Overseas students can earn less to stick around

State lowers pay hurdle for overseas graduates as mandarin backs student migrants. David Matthews writes

March 28, 2013

Source: Alamy

Lucrative footfall: BIS mandarin says it pays to encourage overseas students to come to the UK

The government has cut the amount that overseas graduates need to earn if they want to work in the UK after they finish their courses, potentially making British universities more attractive international destinations.

Meanwhile, a senior civil servant has argued that attracting international students is the best way for the UK to make money from education, warning that overseas branch campuses are unlikely to offer comparable economic benefits.

Currently, non-European Union graduates of UK universities have to earn above a certain threshold dependent on their profession if they want to stay in the UK to work.

But from 6 April, a lower “new entrant” threshold will be introduced for overseas graduates, those under 25 and graduate trainees switching countries with their firms.

Normal workers have to earn at least as much as the bottom quarter of those in their occupation, but new entrants will only have to earn more than the bottom 10th.

For example, a “higher education teaching professional” would previously have had to start on £30,000 a year, but for a new graduate the figure will now be £23,800.

However, after three years, new entrants’ wages will have to meet the standard thresholds if they want to keep their work visas.

Daniel Stevens, international students’ officer at the National Union of Students, said the new thresholds would be easier to meet, as the old ones were too high.

“We had many cases of students finding a company more than willing to sponsor them because they had a skills shortage, but couldn’t offer the salary because it was ridiculously high,” he explained.

In 2010, the coalition scrapped international graduates’ automatic right to work in the UK for two years after their courses, introducing the salary thresholds instead.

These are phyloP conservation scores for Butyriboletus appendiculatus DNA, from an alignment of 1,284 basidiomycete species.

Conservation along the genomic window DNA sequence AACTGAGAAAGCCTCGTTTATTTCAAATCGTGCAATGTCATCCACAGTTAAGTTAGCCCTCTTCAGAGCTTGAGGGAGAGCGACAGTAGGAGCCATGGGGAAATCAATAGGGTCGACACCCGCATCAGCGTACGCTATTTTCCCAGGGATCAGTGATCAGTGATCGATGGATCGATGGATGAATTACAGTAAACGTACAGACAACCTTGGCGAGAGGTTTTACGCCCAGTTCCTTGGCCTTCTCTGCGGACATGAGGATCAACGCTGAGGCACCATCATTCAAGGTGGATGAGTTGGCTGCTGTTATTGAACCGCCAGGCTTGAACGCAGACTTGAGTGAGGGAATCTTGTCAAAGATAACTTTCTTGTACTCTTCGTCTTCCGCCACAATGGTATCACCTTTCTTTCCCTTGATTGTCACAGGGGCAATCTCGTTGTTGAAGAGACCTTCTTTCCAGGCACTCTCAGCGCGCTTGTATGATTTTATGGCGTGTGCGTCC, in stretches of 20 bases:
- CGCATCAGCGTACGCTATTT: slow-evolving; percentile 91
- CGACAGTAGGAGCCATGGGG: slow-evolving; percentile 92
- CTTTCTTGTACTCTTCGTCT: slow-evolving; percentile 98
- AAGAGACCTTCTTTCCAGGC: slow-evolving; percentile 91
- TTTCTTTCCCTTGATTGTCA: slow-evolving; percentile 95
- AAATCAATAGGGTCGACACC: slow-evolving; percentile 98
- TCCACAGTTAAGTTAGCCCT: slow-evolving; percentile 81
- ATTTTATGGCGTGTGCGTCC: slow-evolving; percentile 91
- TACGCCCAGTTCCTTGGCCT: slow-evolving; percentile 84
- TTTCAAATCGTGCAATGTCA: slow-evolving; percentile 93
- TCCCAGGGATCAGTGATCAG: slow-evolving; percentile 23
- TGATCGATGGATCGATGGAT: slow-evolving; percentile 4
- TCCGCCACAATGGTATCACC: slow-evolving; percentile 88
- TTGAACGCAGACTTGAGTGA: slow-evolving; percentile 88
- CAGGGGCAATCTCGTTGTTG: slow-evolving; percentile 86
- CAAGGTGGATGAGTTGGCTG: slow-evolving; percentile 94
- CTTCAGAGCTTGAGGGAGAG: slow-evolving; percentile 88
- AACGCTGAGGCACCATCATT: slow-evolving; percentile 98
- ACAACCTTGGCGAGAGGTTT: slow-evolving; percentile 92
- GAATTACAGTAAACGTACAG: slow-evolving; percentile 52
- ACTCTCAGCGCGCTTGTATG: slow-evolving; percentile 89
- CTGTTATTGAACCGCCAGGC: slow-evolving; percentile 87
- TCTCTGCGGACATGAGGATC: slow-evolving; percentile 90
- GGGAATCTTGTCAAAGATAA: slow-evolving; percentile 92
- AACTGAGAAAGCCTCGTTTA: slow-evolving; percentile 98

Critics fear the move has made UK higher education less attractive, particularly in India: the number of Indian students studying at UK universities fell by 24 per cent in 2011-12, according to the Higher Education Statistics Agency.

Last month, Prime Minister David Cameron used a trade mission to India to drive home the message that there was no limit to the number of students from the country who could work in the UK - providing they secured graduate-level jobs.

Meanwhile, at a conference titled The Internationalisation of Higher Education - UK competitiveness, student mobility and the development of overseas campuses, held in London on 21 March, a senior civil servant at the Department for Business, Innovation and Skills gave a “sitrep” of the government’s forthcoming industrial strategy for the UK education sector, due to be published this spring.

Maddalaine Ansell, head of BIS’ International Knowledge and Innovation Unit (Global), said that the first priority of the strategy would be to use education to help “return the economy to growth”.

But despite increases in the number of branch campuses and UK degrees being offered abroad, she said that “most of the contribution to the UK bottom line comes from international students” studying here.

“There is lots of [transnational education] going on, but it is not obvious that that’s coming back to the UK through tax,” she said, adding: “It’s not clear…that international students…at branch campuses would bring as much money to the UK” as those studying on British soil.


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